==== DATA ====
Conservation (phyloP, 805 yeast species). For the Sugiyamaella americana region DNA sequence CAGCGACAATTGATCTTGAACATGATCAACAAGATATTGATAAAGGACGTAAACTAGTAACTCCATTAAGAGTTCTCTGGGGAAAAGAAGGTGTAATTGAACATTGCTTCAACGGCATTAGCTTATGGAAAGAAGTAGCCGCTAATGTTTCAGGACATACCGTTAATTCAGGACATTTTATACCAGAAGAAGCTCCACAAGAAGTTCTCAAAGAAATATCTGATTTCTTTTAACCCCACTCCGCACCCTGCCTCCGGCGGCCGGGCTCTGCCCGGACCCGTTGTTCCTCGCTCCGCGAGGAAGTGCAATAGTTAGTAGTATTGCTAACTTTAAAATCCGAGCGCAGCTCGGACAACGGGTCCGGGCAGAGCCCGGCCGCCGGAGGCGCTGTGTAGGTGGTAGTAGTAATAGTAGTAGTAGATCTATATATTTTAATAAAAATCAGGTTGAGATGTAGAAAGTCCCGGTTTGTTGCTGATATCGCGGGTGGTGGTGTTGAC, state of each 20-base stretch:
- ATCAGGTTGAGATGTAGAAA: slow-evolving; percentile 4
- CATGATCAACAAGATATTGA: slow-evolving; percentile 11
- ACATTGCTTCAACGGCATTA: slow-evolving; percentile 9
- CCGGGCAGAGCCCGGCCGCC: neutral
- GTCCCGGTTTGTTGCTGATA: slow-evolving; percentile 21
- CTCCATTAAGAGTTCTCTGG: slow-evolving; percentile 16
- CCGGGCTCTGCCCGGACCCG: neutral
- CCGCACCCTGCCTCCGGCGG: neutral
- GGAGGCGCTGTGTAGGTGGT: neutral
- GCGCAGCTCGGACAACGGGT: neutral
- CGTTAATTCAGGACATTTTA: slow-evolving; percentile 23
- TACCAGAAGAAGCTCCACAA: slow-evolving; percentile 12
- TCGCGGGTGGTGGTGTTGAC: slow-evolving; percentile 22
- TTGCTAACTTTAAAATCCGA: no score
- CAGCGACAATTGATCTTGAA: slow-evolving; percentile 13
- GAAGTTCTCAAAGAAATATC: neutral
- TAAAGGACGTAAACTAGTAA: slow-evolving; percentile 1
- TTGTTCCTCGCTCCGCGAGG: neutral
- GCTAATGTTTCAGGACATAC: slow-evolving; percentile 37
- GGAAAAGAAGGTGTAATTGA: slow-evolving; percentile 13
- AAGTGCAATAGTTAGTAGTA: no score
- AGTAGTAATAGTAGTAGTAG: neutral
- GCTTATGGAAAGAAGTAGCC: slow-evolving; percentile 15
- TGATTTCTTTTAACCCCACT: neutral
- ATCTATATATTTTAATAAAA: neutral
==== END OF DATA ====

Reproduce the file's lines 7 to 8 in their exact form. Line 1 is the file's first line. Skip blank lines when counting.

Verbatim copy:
- CTCCATTAAGAGTTCTCTGG: slow-evolving; percentile 16
- CCGGGCTCTGCCCGGACCCG: neutral